How did people react to Benjamin Franklin and his ideas?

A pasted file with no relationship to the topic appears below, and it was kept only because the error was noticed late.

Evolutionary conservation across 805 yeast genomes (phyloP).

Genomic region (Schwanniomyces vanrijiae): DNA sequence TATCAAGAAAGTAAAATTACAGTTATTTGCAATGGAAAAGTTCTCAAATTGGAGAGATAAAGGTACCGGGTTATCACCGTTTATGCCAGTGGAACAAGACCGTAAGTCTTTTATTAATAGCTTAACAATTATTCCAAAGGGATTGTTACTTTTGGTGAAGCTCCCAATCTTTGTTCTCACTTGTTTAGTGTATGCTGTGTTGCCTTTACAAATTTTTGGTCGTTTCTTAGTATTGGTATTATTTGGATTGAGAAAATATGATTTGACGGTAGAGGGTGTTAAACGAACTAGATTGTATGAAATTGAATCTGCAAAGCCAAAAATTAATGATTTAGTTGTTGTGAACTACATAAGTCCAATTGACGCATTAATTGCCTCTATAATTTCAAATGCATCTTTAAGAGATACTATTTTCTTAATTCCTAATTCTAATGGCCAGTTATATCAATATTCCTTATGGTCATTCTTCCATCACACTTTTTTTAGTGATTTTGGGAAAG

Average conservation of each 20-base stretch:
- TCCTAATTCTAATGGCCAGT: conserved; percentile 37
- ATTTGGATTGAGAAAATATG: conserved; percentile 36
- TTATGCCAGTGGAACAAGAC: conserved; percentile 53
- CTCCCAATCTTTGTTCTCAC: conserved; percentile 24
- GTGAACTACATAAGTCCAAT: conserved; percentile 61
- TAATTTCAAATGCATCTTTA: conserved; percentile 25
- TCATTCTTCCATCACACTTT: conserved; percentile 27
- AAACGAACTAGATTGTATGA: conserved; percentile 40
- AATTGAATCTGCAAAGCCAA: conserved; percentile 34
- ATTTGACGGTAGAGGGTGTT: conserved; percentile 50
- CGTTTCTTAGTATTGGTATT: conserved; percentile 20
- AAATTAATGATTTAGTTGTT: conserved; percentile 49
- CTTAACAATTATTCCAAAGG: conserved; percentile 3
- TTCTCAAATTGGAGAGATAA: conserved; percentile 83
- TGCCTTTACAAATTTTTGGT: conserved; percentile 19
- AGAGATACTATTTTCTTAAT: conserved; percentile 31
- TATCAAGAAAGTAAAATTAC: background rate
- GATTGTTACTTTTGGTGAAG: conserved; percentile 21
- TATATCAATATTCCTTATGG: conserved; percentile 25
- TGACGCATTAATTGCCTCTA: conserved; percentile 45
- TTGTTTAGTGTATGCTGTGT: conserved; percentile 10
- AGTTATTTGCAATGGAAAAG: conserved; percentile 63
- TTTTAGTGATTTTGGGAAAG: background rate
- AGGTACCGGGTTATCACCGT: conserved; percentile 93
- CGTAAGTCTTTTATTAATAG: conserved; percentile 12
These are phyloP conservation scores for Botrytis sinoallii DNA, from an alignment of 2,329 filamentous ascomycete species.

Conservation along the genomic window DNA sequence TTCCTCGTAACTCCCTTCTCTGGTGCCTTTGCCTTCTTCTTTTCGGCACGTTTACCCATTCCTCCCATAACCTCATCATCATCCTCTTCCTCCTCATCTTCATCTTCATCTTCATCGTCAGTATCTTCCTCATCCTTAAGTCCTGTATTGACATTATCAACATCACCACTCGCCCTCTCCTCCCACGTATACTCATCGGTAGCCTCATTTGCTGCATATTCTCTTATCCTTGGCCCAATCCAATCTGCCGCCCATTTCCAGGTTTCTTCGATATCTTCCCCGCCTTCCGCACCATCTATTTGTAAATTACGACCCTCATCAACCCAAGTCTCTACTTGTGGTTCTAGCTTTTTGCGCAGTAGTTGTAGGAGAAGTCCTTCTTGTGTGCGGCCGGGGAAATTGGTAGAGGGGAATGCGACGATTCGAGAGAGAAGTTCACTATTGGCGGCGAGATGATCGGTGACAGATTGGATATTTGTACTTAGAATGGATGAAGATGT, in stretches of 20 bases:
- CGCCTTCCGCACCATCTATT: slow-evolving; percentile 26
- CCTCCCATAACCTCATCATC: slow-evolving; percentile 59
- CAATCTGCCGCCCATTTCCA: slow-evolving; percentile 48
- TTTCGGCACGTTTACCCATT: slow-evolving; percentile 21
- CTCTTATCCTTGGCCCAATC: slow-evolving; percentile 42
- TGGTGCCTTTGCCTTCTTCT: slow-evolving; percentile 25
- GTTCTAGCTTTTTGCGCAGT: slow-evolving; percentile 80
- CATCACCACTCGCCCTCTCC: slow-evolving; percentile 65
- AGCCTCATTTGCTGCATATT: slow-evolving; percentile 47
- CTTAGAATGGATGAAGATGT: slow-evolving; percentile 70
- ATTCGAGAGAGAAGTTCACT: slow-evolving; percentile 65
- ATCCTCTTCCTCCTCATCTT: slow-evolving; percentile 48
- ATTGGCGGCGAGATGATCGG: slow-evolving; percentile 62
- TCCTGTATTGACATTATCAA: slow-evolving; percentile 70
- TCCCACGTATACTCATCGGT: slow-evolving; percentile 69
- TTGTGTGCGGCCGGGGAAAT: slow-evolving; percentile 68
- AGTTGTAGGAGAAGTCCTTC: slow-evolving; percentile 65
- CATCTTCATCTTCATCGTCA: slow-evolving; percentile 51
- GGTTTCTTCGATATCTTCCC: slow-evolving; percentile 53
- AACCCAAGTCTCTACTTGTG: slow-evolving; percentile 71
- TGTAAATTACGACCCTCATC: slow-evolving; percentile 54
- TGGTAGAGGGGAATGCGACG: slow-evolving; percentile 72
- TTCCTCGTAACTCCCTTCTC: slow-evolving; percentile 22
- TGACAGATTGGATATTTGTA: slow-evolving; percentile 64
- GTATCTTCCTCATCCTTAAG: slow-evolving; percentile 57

If by "people" you mean the American colonists, and British and French diplomats he associated with, the answer is that all responded differently to him as a person and all varied in their opinions of his ideas, too. Franklin was a smart yet shrewd man who clearly recognized the new commercialism that infected the colonies in the late eighteenth century, so he shaped his writings around colonial needs (moral writings and economic issues). His wit also made him very popular as a diplomat (especially to the French) and his scientific observations on electricity (a special interest of Franklin's) won him acclaim in British academic circles. Franklin was also a self-educated man, so he could adapt well to communicating with educated people as well as common merchants and farmers in the colonies. His instinct for adaptability is what made him a wealthy businessman and effective diplomat. Franklin's ideas were either reviled or praised based on the audience reading them. His aphorisms, for example, in The Way to Wealth (1784) were wildly popular among colonists as were his writings of the fictional widow, Silence Dogood. Both played into colonial religious and commercial motives. Franklin was also outspoken about "the mother country" (England). His views on the increasing alienation between the colonies and England made him popular at home, but less so in England. The French love him to this day, although many American scholars view him increasingly as an opportunist.